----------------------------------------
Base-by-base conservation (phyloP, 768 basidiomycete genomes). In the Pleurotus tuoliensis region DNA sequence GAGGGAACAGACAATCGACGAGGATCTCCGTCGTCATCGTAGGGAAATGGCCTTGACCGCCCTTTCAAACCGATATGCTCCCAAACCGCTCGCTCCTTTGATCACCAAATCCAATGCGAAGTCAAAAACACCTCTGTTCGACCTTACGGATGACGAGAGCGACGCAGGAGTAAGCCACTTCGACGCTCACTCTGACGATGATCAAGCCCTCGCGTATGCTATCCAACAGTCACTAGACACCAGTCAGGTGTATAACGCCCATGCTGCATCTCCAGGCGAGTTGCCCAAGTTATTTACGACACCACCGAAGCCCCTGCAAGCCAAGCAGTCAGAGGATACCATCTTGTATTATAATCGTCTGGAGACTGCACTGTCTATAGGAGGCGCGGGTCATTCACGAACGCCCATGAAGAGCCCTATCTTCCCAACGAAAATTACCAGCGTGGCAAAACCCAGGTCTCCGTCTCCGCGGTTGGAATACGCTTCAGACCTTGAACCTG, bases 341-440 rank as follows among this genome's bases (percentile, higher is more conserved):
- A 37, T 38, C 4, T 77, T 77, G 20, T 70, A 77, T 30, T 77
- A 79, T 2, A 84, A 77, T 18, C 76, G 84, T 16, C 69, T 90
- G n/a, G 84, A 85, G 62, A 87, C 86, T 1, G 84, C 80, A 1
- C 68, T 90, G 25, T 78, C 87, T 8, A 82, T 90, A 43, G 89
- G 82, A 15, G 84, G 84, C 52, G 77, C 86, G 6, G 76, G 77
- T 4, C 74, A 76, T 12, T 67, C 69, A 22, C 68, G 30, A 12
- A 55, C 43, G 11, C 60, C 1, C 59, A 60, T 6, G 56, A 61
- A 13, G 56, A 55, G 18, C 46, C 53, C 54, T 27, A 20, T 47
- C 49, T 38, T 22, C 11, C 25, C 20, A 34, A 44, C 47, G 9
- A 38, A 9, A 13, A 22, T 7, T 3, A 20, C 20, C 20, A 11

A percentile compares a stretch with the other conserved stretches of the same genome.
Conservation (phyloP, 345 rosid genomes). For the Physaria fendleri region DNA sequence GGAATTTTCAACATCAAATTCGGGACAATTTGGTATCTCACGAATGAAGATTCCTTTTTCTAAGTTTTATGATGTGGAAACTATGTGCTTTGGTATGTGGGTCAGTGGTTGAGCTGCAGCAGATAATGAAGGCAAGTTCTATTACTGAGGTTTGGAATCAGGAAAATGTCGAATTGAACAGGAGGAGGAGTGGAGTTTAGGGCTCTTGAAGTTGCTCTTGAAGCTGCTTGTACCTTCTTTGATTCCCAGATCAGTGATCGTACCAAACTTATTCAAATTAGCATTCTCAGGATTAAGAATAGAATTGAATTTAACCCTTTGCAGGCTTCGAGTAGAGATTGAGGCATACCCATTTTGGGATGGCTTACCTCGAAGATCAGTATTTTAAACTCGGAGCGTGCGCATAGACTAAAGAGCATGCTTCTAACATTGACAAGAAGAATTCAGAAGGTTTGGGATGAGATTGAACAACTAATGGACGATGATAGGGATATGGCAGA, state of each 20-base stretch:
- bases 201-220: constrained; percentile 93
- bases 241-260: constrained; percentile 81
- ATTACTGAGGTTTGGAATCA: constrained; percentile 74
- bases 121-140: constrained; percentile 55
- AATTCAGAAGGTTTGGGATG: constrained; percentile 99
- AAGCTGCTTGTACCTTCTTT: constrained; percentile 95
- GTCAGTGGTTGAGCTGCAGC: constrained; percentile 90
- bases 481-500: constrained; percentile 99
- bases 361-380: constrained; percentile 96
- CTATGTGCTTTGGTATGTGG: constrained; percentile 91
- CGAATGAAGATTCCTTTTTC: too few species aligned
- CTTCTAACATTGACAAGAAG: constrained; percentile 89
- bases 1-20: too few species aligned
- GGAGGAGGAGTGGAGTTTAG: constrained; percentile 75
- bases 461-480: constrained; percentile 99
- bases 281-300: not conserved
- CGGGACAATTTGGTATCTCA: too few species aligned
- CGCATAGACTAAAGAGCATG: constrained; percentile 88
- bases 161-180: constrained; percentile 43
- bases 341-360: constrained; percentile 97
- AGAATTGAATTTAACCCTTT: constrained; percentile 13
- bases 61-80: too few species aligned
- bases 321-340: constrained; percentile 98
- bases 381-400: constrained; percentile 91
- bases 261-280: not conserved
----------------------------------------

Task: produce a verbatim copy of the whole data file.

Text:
Base-by-base conservation (phyloP, 768 basidiomycete genomes). In the Pleurotus tuoliensis region DNA sequence GAGGGAACAGACAATCGACGAGGATCTCCGTCGTCATCGTAGGGAAATGGCCTTGACCGCCCTTTCAAACCGATATGCTCCCAAACCGCTCGCTCCTTTGATCACCAAATCCAATGCGAAGTCAAAAACACCTCTGTTCGACCTTACGGATGACGAGAGCGACGCAGGAGTAAGCCACTTCGACGCTCACTCTGACGATGATCAAGCCCTCGCGTATGCTATCCAACAGTCACTAGACACCAGTCAGGTGTATAACGCCCATGCTGCATCTCCAGGCGAGTTGCCCAAGTTATTTACGACACCACCGAAGCCCCTGCAAGCCAAGCAGTCAGAGGATACCATCTTGTATTATAATCGTCTGGAGACTGCACTGTCTATAGGAGGCGCGGGTCATTCACGAACGCCCATGAAGAGCCCTATCTTCCCAACGAAAATTACCAGCGTGGCAAAACCCAGGTCTCCGTCTCCGCGGTTGGAATACGCTTCAGACCTTGAACCTG, bases 341-440 rank as follows among this genome's bases (percentile, higher is more conserved):
- A 37, T 38, C 4, T 77, T 77, G 20, T 70, A 77, T 30, T 77
- A 79, T 2, A 84, A 77, T 18, C 76, G 84, T 16, C 69, T 90
- G n/a, G 84, A 85, G 62, A 87, C 86, T 1, G 84, C 80, A 1
- C 68, T 90, G 25, T 78, C 87, T 8, A 82, T 90, A 43, G 89
- G 82, A 15, G 84, G 84, C 52, G 77, C 86, G 6, G 76, G 77
- T 4, C 74, A 76, T 12, T 67, C 69, A 22, C 68, G 30, A 12
- A 55, C 43, G 11, C 60, C 1, C 59, A 60, T 6, G 56, A 61
- A 13, G 56, A 55, G 18, C 46, C 53, C 54, T 27, A 20, T 47
- C 49, T 38, T 22, C 11, C 25, C 20, A 34, A 44, C 47, G 9
- A 38, A 9, A 13, A 22, T 7, T 3, A 20, C 20, C 20, A 11

A percentile compares a stretch with the other conserved stretches of the same genome.
Conservation (phyloP, 345 rosid genomes). For the Physaria fendleri region DNA sequence GGAATTTTCAACATCAAATTCGGGACAATTTGGTATCTCACGAATGAAGATTCCTTTTTCTAAGTTTTATGATGTGGAAACTATGTGCTTTGGTATGTGGGTCAGTGGTTGAGCTGCAGCAGATAATGAAGGCAAGTTCTATTACTGAGGTTTGGAATCAGGAAAATGTCGAATTGAACAGGAGGAGGAGTGGAGTTTAGGGCTCTTGAAGTTGCTCTTGAAGCTGCTTGTACCTTCTTTGATTCCCAGATCAGTGATCGTACCAAACTTATTCAAATTAGCATTCTCAGGATTAAGAATAGAATTGAATTTAACCCTTTGCAGGCTTCGAGTAGAGATTGAGGCATACCCATTTTGGGATGGCTTACCTCGAAGATCAGTATTTTAAACTCGGAGCGTGCGCATAGACTAAAGAGCATGCTTCTAACATTGACAAGAAGAATTCAGAAGGTTTGGGATGAGATTGAACAACTAATGGACGATGATAGGGATATGGCAGA, state of each 20-base stretch:
- bases 201-220: constrained; percentile 93
- bases 241-260: constrained; percentile 81
- ATTACTGAGGTTTGGAATCA: constrained; percentile 74
- bases 121-140: constrained; percentile 55
- AATTCAGAAGGTTTGGGATG: constrained; percentile 99
- AAGCTGCTTGTACCTTCTTT: constrained; percentile 95
- GTCAGTGGTTGAGCTGCAGC: constrained; percentile 90
- bases 481-500: constrained; percentile 99
- bases 361-380: constrained; percentile 96
- CTATGTGCTTTGGTATGTGG: constrained; percentile 91
- CGAATGAAGATTCCTTTTTC: too few species aligned
- CTTCTAACATTGACAAGAAG: constrained; percentile 89
- bases 1-20: too few species aligned
- GGAGGAGGAGTGGAGTTTAG: constrained; percentile 75
- bases 461-480: constrained; percentile 99
- bases 281-300: not conserved
- CGGGACAATTTGGTATCTCA: too few species aligned
- CGCATAGACTAAAGAGCATG: constrained; percentile 88
- bases 161-180: constrained; percentile 43
- bases 341-360: constrained; percentile 97
- AGAATTGAATTTAACCCTTT: constrained; percentile 13
- bases 61-80: too few species aligned
- bases 321-340: constrained; percentile 98
- bases 381-400: constrained; percentile 91
- bases 261-280: not conserved